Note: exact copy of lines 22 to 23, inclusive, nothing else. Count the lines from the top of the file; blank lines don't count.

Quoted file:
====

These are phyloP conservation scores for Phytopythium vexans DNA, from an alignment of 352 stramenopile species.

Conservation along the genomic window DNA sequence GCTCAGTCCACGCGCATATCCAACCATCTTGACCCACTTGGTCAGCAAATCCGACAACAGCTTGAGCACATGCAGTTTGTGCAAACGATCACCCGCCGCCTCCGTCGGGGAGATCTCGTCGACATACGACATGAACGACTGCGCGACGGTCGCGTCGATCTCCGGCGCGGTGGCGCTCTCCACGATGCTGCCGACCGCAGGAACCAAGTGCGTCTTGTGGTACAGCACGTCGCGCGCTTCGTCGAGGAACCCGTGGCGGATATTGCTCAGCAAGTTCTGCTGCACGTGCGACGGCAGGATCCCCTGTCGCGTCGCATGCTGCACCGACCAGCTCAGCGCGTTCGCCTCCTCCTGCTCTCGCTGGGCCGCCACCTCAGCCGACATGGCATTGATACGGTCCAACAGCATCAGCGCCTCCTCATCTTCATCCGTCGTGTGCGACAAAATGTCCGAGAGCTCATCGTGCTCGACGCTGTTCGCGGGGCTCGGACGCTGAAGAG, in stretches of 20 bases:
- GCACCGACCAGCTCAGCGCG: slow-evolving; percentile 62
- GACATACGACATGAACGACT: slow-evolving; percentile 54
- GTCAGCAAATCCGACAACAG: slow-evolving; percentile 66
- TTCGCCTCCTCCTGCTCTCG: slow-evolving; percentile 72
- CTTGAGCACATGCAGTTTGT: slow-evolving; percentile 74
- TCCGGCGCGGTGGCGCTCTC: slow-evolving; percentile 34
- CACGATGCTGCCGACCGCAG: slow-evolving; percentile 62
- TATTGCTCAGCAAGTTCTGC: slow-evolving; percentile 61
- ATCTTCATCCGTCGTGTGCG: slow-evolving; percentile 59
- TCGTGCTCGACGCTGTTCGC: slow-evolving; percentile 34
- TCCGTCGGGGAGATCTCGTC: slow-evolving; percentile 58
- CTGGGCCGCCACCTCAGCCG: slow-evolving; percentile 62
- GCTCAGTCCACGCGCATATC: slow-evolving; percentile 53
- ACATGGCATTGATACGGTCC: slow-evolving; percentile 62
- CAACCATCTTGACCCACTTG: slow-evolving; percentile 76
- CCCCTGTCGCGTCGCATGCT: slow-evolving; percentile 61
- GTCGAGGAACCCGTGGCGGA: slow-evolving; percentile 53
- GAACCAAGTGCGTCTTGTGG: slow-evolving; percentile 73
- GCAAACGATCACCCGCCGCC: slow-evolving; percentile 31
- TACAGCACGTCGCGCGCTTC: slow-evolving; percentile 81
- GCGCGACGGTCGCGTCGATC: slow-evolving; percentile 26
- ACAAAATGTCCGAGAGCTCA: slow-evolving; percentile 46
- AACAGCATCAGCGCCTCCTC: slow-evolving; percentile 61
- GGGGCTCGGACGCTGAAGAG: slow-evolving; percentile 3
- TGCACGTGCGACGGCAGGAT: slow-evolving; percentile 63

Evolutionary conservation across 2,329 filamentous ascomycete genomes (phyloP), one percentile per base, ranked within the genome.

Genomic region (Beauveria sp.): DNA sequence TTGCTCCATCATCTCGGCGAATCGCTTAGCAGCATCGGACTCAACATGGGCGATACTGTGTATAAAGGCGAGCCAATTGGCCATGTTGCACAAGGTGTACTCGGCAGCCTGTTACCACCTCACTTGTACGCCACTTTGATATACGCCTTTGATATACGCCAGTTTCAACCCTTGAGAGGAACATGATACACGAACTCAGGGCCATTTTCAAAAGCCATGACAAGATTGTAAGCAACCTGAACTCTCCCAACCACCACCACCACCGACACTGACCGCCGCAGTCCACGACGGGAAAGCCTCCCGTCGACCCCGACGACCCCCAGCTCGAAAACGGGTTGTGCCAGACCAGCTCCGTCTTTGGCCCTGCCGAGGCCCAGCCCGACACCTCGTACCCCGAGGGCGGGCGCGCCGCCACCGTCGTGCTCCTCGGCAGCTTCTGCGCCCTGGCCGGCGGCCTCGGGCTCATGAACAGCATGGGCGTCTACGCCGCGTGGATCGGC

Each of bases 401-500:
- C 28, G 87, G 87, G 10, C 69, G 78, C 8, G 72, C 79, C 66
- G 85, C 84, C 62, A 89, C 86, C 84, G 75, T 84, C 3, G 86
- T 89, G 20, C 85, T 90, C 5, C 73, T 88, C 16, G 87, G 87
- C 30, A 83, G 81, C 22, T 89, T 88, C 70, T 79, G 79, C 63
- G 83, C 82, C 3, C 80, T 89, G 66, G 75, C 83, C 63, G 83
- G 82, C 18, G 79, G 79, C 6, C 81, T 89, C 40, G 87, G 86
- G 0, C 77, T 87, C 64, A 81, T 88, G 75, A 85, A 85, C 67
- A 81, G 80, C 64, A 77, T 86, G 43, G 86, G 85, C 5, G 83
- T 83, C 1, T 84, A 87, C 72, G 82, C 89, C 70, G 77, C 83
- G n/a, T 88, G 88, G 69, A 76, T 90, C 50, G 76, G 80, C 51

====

- TACAGCACGTCGCGCGCTTC: slow-evolving; percentile 81
- GCGCGACGGTCGCGTCGATC: slow-evolving; percentile 26